The soft earthy tones of the walls, the amphora jars and the all-Italian team of this restaurant in Algaida soon make you feel like you’re in Italy. Chef Jacopo Maria Bianchi welcomed us personally and took us through the degustation menu he had created. With each dish he wanted the focus to be on only a few key ingredients, and if possible only one, and any side dishes were secondary – a concept which worked really well.
It started off quite typically with a carpaccio, which had been sliced ultra-thin and was excellent quality. We then sampled fresh succulent scallops, enhanced with a dash of lemon. The classic starters were perfectly prepared and left us wanting more.
The first main course was corvina with a smoked aubergine creme and celery salad. Similar to the scallops, the fish was fresh and tender. The smoky flavour of the aubergine creme formed an interesting contrast to the delicate fish. This was followed by a tagliata of Iberian pork – the meat was tender with a little fat which made it even better as well as more succulent.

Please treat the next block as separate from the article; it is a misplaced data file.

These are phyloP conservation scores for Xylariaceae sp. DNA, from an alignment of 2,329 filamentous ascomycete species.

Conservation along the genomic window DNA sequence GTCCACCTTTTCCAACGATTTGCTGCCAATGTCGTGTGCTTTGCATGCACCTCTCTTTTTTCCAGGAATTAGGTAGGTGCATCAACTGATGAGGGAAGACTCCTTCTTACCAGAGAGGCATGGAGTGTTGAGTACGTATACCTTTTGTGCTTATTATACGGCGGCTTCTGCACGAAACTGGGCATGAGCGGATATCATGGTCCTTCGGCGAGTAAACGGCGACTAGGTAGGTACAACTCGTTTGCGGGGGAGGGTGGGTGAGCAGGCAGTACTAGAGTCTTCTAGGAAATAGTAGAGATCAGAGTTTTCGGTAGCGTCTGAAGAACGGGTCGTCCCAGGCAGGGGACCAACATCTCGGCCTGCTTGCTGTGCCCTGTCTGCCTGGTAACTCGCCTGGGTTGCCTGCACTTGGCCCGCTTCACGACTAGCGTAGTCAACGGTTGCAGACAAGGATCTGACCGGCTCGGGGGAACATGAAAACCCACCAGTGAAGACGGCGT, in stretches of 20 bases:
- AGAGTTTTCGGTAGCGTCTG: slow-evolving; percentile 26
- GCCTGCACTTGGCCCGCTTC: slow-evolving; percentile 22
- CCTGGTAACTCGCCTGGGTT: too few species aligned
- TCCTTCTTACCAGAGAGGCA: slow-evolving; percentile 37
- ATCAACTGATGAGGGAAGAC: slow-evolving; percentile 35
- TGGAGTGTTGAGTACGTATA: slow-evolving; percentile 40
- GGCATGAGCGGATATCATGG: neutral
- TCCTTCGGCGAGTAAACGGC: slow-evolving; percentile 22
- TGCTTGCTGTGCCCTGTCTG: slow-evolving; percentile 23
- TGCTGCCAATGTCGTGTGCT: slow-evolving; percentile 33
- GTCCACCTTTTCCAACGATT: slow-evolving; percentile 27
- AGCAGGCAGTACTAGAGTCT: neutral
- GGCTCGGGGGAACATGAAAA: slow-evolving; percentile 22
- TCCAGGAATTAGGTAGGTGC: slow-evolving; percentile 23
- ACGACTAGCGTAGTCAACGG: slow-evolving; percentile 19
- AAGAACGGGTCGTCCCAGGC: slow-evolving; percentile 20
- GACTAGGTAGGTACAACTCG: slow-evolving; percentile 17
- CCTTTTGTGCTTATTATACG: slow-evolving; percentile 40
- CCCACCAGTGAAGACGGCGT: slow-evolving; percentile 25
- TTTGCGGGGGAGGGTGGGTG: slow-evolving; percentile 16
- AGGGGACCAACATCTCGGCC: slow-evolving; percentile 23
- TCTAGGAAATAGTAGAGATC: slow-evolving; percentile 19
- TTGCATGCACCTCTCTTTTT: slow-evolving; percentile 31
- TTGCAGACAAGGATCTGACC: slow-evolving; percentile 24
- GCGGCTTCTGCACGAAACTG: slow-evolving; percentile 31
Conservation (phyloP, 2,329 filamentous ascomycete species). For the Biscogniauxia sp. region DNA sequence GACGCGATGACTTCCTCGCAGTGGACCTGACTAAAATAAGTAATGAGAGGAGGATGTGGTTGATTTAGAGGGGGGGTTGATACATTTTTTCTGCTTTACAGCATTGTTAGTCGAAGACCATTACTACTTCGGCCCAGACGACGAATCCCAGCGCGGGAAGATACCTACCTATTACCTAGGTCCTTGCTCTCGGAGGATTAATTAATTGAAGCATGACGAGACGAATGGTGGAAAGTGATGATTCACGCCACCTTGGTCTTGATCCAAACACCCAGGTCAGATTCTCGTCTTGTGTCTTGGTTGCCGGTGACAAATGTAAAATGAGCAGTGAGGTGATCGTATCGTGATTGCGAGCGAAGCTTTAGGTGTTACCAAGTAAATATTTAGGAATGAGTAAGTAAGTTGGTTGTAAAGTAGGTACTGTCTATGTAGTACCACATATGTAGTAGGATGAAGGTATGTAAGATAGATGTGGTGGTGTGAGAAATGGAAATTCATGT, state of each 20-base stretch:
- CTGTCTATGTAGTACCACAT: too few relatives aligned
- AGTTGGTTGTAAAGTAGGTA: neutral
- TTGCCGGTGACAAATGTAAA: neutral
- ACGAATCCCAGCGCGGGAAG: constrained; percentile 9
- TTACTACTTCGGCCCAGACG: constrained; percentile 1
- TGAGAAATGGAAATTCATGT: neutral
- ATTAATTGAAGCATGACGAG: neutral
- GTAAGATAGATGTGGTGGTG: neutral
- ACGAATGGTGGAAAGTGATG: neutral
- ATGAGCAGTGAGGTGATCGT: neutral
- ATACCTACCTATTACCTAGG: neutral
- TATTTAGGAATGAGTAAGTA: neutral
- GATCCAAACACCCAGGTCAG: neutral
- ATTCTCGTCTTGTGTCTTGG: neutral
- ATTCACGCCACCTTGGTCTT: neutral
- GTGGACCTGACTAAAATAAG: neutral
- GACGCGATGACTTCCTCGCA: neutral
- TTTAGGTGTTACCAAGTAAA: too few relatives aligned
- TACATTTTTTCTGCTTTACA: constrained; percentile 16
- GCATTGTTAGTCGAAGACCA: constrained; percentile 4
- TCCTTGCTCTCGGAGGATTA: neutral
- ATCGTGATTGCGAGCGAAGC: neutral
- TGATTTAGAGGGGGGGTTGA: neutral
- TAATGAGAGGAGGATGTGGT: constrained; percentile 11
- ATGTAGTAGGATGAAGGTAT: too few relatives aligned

The final, main course surprised us at first and then pleased us all the more: pasta. “I wanted to serve the spaghetti at the end as carbohydrates at the start are too filling. It’s also a very special spaghetti di mezzanotte (midnight spaghetti),” said Jacopo, explaining the unusual course. The homemade pasta, called ‘Gerardo Di Nola’ after the pasta factory founded in 1870, came without any sauce. However, the juice from the pasta itself with a little garlic, chilli and olive oil created a creamy flavourful sauce.
The dessert looked very sweet but was perfectly balanced – the oven-baked peach and Amaretto egg white harmonised well.
The menu of classic, well-prepared dishes showed its Italian strengths particularly in the pasta. To find such a good Italian in the small town of Algaida was a surprise, yet somehow also typically Mallorcan.
Why should you eat here?
Because of the authentic Italian cuisine and excellent ingredients.